AB InBev Slams SABMiller’s Rejection of Takeover Offer

Dispute increases uncertainty of an accepted deal by Wednesday’s U.K. deadline

A public spat continued Thursday between Anheuser-Busch InBev NV and its would-be takeover target SABMiller PLC, increasing the uncertainty of an accepted deal by Wednesday’s U.K. deadline.

AB InBev said SABMiller’s claim that its latest acquisition proposal undervalues the London-based brewer “lacks credibility.” The world’s largest brewer, based in Belgium, said SABMiller’s shareholders should “voice their views and should not allow the board of SABMiller to frustrate this process and let this opportunity slip away.”

“We’ve noted their announcement—it contains nothing new,” an SABMiller spokeswoman responded. The maker of Pilsner Urquell and Peroni Nastro Azzurro previously accused AB InBev of making proposals that are “highly conditional,” with several regulatory and structural uncertainties, and said the latest proposal “very substantially undervalues” it.

Over the past three weeks, second-ranked global brewer SABMiller has dug in, rejecting three proposals from AB InBev. On Wednesday, SABMiller took just six hours to reject AB InBev’s proposed offer of £42.15 ($64.80) a share in cash alongside a less valuable cash-and-stock deal available to 41% of SABMiller’s shareholders. Under U.K. takeover rules, AB InBev has until Oct. 14 to make a firm offer or walk away for at least six months.

Despite the posturing on both sides, many analysts think a deal will be announced.
“Both parties have a lot at stake,” said Berenberg analyst Javier Gonzalez Lastra. AB InBev, he said, “needs a sizable transaction for its next cycle of growth as profit growth becomes more difficult to come by in its two core markets of U.S. and Brazil.” Meanwhile, “the SABMiller board is increasingly under pressure” now that AB InBev’s proposal is public and Marlboro cigarette maker Altria Group Inc., SABMiller’s largest shareholder, has declared support.

AB InBev and SABMiller Deal: What We Have Learned

AB InBev went public with an offer on Wednesday to buy SABMiller that would value the London-based brewer at up to $104 billion. SABMiller has rejected the proposal, but the door remains open for a new offer. Saabira Chaudhuri explains. Photo: Bloomberg
The sparring is “more as a form of public negotiation than serious marking of their respective territories,” said RBC analyst James Edwardes Jones. “Neither side can afford this deal to fall through.”

SABMiller’s share price has weakened from a year ago, while AB InBev’s performance has worsened. Consumers in North America and Europe have been steadily shifting toward wine or spirits such as bourbon over two decades. When drinking beer, more are bypassing the mass-market lagers that are the mainstays of global beer giants in favor of craft beers and Mexican imports.

Still, SABMiller’s shares closed at £36.41 in London on Thursday, implying that investors are baking in the likelihood that a deal might not go through—either due to antitrust issues or because SABMiller’s board won’t budge.

AB InBev Chief Executive Carlos Brito on Wednesday said the cash-and-stock alternative was designed “with and for” SABMiller’s second-largest shareholder, the Santo Domingo family of Colombia. The family and Altria between them hold 41% of the company. The package comes with tax and accounting advantages for those holders that would balance out the lower nominal value.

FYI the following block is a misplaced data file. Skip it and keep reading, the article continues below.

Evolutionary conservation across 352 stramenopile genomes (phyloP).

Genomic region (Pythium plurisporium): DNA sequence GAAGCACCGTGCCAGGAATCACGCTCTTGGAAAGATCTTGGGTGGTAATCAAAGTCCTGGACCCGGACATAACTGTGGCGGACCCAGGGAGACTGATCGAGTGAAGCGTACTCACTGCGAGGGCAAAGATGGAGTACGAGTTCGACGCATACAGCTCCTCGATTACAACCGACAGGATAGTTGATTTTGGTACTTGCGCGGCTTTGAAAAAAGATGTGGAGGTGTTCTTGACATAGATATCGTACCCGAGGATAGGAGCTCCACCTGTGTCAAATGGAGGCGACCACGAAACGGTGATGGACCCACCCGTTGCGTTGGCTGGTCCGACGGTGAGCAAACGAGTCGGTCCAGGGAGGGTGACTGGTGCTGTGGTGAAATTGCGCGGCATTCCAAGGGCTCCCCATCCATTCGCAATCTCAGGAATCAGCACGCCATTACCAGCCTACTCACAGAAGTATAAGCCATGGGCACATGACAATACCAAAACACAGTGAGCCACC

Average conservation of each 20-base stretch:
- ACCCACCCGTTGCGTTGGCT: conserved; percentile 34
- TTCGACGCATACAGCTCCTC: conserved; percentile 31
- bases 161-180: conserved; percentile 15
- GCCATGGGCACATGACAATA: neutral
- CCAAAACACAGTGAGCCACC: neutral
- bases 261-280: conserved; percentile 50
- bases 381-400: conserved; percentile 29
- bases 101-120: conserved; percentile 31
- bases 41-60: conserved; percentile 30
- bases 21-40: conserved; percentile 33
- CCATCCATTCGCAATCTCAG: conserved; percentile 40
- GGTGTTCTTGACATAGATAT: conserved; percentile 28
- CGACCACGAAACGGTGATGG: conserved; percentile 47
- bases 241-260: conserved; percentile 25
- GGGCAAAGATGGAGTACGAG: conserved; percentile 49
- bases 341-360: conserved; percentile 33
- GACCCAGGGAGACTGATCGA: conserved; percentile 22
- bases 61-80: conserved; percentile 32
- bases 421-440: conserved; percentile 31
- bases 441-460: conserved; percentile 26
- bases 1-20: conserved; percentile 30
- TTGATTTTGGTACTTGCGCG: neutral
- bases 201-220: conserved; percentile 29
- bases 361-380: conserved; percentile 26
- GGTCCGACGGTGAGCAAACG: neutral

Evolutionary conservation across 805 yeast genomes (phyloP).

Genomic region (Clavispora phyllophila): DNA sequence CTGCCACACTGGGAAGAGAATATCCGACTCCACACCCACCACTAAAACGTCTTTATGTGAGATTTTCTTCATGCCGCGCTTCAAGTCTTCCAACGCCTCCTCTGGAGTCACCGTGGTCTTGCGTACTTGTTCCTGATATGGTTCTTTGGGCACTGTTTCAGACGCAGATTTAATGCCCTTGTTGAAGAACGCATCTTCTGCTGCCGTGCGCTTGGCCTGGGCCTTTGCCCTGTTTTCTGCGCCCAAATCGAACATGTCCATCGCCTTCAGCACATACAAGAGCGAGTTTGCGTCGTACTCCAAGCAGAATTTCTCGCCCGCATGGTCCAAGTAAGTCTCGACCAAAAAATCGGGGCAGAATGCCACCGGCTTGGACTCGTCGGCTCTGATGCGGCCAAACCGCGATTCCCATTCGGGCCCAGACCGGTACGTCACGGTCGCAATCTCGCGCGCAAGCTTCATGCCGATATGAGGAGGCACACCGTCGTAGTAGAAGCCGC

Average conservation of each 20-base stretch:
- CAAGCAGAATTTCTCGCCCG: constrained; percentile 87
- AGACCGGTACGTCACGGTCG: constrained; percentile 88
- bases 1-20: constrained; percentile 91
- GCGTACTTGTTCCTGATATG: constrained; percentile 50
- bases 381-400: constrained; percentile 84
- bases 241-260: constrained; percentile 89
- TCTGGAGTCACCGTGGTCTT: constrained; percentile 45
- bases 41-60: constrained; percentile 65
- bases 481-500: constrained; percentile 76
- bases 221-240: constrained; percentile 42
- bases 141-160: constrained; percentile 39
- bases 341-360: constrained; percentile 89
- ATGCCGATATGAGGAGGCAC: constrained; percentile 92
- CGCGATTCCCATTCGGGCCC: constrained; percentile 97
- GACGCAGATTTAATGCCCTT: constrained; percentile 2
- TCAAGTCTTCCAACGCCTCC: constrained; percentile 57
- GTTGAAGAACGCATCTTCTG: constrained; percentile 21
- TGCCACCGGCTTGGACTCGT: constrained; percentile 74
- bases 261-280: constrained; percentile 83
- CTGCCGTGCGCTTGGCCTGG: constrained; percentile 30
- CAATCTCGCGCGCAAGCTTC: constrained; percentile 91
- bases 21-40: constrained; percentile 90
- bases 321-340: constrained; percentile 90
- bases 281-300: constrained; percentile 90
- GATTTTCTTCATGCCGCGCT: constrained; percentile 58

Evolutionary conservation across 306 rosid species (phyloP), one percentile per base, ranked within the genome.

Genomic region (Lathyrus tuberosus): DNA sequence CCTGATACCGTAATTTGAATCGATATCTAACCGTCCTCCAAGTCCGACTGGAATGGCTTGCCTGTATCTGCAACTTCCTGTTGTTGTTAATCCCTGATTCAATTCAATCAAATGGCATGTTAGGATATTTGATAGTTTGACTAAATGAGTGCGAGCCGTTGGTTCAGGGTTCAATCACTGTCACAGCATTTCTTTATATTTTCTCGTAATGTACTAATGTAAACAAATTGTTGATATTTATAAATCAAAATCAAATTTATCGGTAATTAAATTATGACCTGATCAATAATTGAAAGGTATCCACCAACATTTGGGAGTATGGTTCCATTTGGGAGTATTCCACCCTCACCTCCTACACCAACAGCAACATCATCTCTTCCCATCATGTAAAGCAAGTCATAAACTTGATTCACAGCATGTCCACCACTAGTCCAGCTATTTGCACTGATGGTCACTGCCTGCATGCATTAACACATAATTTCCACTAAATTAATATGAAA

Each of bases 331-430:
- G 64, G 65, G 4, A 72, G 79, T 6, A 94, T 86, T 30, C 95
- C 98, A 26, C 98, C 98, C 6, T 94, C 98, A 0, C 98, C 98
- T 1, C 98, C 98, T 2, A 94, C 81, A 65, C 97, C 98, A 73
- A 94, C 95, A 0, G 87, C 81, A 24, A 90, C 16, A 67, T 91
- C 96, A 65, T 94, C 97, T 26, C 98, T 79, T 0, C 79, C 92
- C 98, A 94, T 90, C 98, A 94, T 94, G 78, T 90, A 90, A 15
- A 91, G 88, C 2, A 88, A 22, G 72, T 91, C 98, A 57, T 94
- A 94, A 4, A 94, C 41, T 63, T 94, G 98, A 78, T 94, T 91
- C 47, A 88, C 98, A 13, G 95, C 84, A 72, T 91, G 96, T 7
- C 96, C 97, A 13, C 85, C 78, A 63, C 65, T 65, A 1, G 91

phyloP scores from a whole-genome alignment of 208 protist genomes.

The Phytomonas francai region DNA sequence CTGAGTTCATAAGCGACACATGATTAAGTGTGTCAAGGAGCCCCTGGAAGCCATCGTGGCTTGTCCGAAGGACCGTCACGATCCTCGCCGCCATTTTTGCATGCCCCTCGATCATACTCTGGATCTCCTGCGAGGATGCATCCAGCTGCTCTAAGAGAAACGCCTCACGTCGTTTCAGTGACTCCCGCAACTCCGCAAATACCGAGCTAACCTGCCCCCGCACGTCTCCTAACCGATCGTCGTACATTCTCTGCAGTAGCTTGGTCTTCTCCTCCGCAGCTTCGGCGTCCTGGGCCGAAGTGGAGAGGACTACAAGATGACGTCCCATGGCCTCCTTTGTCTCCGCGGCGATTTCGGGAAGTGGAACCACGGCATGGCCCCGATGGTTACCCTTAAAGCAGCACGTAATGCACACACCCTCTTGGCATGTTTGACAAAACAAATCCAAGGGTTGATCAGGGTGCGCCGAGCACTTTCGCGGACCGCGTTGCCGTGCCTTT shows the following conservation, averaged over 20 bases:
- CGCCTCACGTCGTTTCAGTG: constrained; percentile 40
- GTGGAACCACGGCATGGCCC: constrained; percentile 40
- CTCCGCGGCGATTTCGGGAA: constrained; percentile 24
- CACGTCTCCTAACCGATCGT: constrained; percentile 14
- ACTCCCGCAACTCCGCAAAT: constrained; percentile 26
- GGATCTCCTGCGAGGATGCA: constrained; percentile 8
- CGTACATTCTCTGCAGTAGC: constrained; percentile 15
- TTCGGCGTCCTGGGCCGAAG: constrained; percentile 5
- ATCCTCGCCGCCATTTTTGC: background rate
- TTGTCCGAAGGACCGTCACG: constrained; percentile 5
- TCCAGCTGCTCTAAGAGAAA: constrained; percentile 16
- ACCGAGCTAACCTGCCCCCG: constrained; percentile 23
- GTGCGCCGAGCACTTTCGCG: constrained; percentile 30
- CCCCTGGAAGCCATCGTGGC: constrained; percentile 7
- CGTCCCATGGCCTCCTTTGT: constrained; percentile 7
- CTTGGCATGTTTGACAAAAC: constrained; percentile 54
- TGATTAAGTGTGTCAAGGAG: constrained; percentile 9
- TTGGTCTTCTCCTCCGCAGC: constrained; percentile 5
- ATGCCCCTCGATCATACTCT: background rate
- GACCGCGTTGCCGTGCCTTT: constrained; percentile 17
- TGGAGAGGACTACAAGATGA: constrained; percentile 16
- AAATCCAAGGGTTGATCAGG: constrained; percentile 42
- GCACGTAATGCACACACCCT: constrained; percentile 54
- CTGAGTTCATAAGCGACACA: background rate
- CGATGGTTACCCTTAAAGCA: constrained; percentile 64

Altria has indicated it would accept a deal at or above AB InBev’s latest proposed price, but the Santo Domingos continue to hold out. Whether AB InBev can turn that around is a key issue.
Referring to both Altria and the Santo Domingo family, Mr. Brito said: “There’s no transaction without both of these big shareholders supporting and taking the paper.”

Alejandro Santo Domingo, one of the family’s representatives on the SABMiller board, declined to comment Thursday.

Investors have been burned lately by a string of deals that have fallen through. Following the news that AbbVie Inc. could abandon a $54 billion takeover for Shire PLC last year, Shire’s share price sank 22% in a day. When Monsanto Co. in August dropped its $46 billion bid for Syngenta AG, the Swiss agribusiness giant’s shares fell 18%.

Shares can also trade well below a likely offer price to account for the time it would take for a deal to be completed. Given the antitrust hurdles that would be tied to a merger between the world’s two largest brewers, some antitrust experts have estimated the deal could take as long as a year to close.

Many in the industry think AB InBev will go higher than its latest offer.

Sterne Agee analyst April Scee said AB InBev’s current offer undervalues SABMiller “given Africa is the last frontier in beer.” SABMiller has a long-standing presence in Africa, with operations in 38 African markets.

“We expect a deal to be done at around £44 per share,” Mr. Edwardes Jones said, referring to the all-cash component. With the cash-and-stock alternative, the overall per-share deal price would come in lower.

While AB InBev’s recent overtures have been far from friendly, many industry experts said they would be surprised if the brewer went hostile, or took an offer to shareholders without the blessing of the board. Roughly 30% of SABMiller’s earnings last year came from joint ventures and associates, a tangled web of relationships that AB InBev would need its cooperation to navigate.

AB InBev is used to hard negotiating. The company’s $20.1 billion deal for Mexican brewer Grupo Modelo in 2012 was no walk in the park. The Justice Department in 2013 sued AB InBev, seeking to block its deal with the Corona brand owner. The suit eventually was settled after AB InBev agreed to sell Modelo’s entire U.S. business to Constellation Brands Inc. and acquire the 50% of Modelo it didn’t already own.

By Saabira Chaudhuri